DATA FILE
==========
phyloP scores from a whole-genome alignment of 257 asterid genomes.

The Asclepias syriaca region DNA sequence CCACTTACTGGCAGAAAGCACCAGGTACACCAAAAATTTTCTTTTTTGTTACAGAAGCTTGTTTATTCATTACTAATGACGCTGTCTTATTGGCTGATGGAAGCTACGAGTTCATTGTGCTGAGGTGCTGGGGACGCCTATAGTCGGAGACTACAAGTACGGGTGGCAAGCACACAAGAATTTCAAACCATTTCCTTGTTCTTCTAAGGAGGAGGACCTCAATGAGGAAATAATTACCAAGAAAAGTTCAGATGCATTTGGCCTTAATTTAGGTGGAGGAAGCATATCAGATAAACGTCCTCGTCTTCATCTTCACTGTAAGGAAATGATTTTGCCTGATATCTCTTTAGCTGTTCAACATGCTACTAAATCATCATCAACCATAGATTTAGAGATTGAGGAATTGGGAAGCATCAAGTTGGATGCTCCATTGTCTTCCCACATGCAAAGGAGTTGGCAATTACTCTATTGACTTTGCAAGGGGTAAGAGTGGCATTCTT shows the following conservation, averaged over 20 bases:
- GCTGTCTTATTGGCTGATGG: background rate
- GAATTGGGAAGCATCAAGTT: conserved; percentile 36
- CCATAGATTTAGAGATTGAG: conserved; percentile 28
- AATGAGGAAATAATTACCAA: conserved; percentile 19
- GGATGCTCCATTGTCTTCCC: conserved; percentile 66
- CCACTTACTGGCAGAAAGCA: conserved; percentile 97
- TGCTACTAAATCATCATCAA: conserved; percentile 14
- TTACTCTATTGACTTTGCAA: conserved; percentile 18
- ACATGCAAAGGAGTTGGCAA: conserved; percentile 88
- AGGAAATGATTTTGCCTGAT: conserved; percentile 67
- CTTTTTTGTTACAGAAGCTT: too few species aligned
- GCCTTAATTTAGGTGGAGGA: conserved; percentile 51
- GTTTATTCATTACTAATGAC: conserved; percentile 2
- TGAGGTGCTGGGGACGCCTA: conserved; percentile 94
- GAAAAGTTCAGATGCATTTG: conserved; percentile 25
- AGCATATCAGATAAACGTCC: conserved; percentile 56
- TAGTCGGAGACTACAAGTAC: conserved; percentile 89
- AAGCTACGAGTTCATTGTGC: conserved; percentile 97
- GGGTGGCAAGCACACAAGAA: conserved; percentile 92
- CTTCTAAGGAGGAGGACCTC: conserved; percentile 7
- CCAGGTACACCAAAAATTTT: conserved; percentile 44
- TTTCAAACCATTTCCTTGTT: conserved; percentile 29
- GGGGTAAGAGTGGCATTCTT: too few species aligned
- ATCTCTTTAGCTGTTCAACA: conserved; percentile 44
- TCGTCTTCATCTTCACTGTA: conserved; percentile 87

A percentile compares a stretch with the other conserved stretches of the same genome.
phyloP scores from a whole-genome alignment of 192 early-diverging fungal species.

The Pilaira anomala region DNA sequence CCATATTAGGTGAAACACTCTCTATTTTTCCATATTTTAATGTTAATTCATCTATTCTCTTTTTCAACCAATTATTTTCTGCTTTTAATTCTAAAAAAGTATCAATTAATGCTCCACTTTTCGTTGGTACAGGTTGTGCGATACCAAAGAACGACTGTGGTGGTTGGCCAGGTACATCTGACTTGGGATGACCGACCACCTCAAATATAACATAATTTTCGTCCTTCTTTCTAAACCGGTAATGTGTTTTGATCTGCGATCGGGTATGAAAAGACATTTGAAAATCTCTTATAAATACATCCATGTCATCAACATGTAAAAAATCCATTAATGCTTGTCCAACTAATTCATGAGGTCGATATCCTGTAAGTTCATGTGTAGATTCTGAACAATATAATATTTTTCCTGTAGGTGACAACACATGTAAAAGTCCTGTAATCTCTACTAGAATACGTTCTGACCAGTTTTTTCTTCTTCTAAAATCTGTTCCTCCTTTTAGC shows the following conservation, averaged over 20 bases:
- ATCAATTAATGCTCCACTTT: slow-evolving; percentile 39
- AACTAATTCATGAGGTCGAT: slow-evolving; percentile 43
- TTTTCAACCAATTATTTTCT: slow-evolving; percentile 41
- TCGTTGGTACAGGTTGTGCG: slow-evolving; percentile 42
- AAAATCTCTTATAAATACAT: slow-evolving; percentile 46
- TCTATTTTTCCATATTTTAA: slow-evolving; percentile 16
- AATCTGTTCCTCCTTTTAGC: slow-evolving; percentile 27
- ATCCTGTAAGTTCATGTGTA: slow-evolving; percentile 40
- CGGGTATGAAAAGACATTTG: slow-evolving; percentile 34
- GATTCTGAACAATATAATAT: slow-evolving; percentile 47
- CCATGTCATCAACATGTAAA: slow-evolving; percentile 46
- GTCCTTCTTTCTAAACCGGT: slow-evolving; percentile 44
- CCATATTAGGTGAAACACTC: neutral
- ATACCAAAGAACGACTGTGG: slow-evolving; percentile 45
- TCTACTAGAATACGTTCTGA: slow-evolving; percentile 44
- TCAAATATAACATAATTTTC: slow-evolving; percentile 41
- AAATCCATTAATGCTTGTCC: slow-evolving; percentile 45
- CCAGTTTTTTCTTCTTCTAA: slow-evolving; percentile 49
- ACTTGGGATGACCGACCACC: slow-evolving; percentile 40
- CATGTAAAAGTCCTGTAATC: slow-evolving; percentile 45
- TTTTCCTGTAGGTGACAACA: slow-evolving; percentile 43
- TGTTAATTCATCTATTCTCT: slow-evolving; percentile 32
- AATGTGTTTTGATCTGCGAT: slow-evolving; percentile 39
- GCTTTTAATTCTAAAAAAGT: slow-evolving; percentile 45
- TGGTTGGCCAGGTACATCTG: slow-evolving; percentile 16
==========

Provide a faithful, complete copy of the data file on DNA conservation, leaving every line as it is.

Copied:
phyloP scores from a whole-genome alignment of 257 asterid genomes.

The Asclepias syriaca region DNA sequence CCACTTACTGGCAGAAAGCACCAGGTACACCAAAAATTTTCTTTTTTGTTACAGAAGCTTGTTTATTCATTACTAATGACGCTGTCTTATTGGCTGATGGAAGCTACGAGTTCATTGTGCTGAGGTGCTGGGGACGCCTATAGTCGGAGACTACAAGTACGGGTGGCAAGCACACAAGAATTTCAAACCATTTCCTTGTTCTTCTAAGGAGGAGGACCTCAATGAGGAAATAATTACCAAGAAAAGTTCAGATGCATTTGGCCTTAATTTAGGTGGAGGAAGCATATCAGATAAACGTCCTCGTCTTCATCTTCACTGTAAGGAAATGATTTTGCCTGATATCTCTTTAGCTGTTCAACATGCTACTAAATCATCATCAACCATAGATTTAGAGATTGAGGAATTGGGAAGCATCAAGTTGGATGCTCCATTGTCTTCCCACATGCAAAGGAGTTGGCAATTACTCTATTGACTTTGCAAGGGGTAAGAGTGGCATTCTT shows the following conservation, averaged over 20 bases:
- GCTGTCTTATTGGCTGATGG: background rate
- GAATTGGGAAGCATCAAGTT: conserved; percentile 36
- CCATAGATTTAGAGATTGAG: conserved; percentile 28
- AATGAGGAAATAATTACCAA: conserved; percentile 19
- GGATGCTCCATTGTCTTCCC: conserved; percentile 66
- CCACTTACTGGCAGAAAGCA: conserved; percentile 97
- TGCTACTAAATCATCATCAA: conserved; percentile 14
- TTACTCTATTGACTTTGCAA: conserved; percentile 18
- ACATGCAAAGGAGTTGGCAA: conserved; percentile 88
- AGGAAATGATTTTGCCTGAT: conserved; percentile 67
- CTTTTTTGTTACAGAAGCTT: too few species aligned
- GCCTTAATTTAGGTGGAGGA: conserved; percentile 51
- GTTTATTCATTACTAATGAC: conserved; percentile 2
- TGAGGTGCTGGGGACGCCTA: conserved; percentile 94
- GAAAAGTTCAGATGCATTTG: conserved; percentile 25
- AGCATATCAGATAAACGTCC: conserved; percentile 56
- TAGTCGGAGACTACAAGTAC: conserved; percentile 89
- AAGCTACGAGTTCATTGTGC: conserved; percentile 97
- GGGTGGCAAGCACACAAGAA: conserved; percentile 92
- CTTCTAAGGAGGAGGACCTC: conserved; percentile 7
- CCAGGTACACCAAAAATTTT: conserved; percentile 44
- TTTCAAACCATTTCCTTGTT: conserved; percentile 29
- GGGGTAAGAGTGGCATTCTT: too few species aligned
- ATCTCTTTAGCTGTTCAACA: conserved; percentile 44
- TCGTCTTCATCTTCACTGTA: conserved; percentile 87

A percentile compares a stretch with the other conserved stretches of the same genome.
phyloP scores from a whole-genome alignment of 192 early-diverging fungal species.

The Pilaira anomala region DNA sequence CCATATTAGGTGAAACACTCTCTATTTTTCCATATTTTAATGTTAATTCATCTATTCTCTTTTTCAACCAATTATTTTCTGCTTTTAATTCTAAAAAAGTATCAATTAATGCTCCACTTTTCGTTGGTACAGGTTGTGCGATACCAAAGAACGACTGTGGTGGTTGGCCAGGTACATCTGACTTGGGATGACCGACCACCTCAAATATAACATAATTTTCGTCCTTCTTTCTAAACCGGTAATGTGTTTTGATCTGCGATCGGGTATGAAAAGACATTTGAAAATCTCTTATAAATACATCCATGTCATCAACATGTAAAAAATCCATTAATGCTTGTCCAACTAATTCATGAGGTCGATATCCTGTAAGTTCATGTGTAGATTCTGAACAATATAATATTTTTCCTGTAGGTGACAACACATGTAAAAGTCCTGTAATCTCTACTAGAATACGTTCTGACCAGTTTTTTCTTCTTCTAAAATCTGTTCCTCCTTTTAGC shows the following conservation, averaged over 20 bases:
- ATCAATTAATGCTCCACTTT: slow-evolving; percentile 39
- AACTAATTCATGAGGTCGAT: slow-evolving; percentile 43
- TTTTCAACCAATTATTTTCT: slow-evolving; percentile 41
- TCGTTGGTACAGGTTGTGCG: slow-evolving; percentile 42
- AAAATCTCTTATAAATACAT: slow-evolving; percentile 46
- TCTATTTTTCCATATTTTAA: slow-evolving; percentile 16
- AATCTGTTCCTCCTTTTAGC: slow-evolving; percentile 27
- ATCCTGTAAGTTCATGTGTA: slow-evolving; percentile 40
- CGGGTATGAAAAGACATTTG: slow-evolving; percentile 34
- GATTCTGAACAATATAATAT: slow-evolving; percentile 47
- CCATGTCATCAACATGTAAA: slow-evolving; percentile 46
- GTCCTTCTTTCTAAACCGGT: slow-evolving; percentile 44
- CCATATTAGGTGAAACACTC: neutral
- ATACCAAAGAACGACTGTGG: slow-evolving; percentile 45
- TCTACTAGAATACGTTCTGA: slow-evolving; percentile 44
- TCAAATATAACATAATTTTC: slow-evolving; percentile 41
- AAATCCATTAATGCTTGTCC: slow-evolving; percentile 45
- CCAGTTTTTTCTTCTTCTAA: slow-evolving; percentile 49
- ACTTGGGATGACCGACCACC: slow-evolving; percentile 40
- CATGTAAAAGTCCTGTAATC: slow-evolving; percentile 45
- TTTTCCTGTAGGTGACAACA: slow-evolving; percentile 43
- TGTTAATTCATCTATTCTCT: slow-evolving; percentile 32
- AATGTGTTTTGATCTGCGAT: slow-evolving; percentile 39
- GCTTTTAATTCTAAAAAAGT: slow-evolving; percentile 45
- TGGTTGGCCAGGTACATCTG: slow-evolving; percentile 16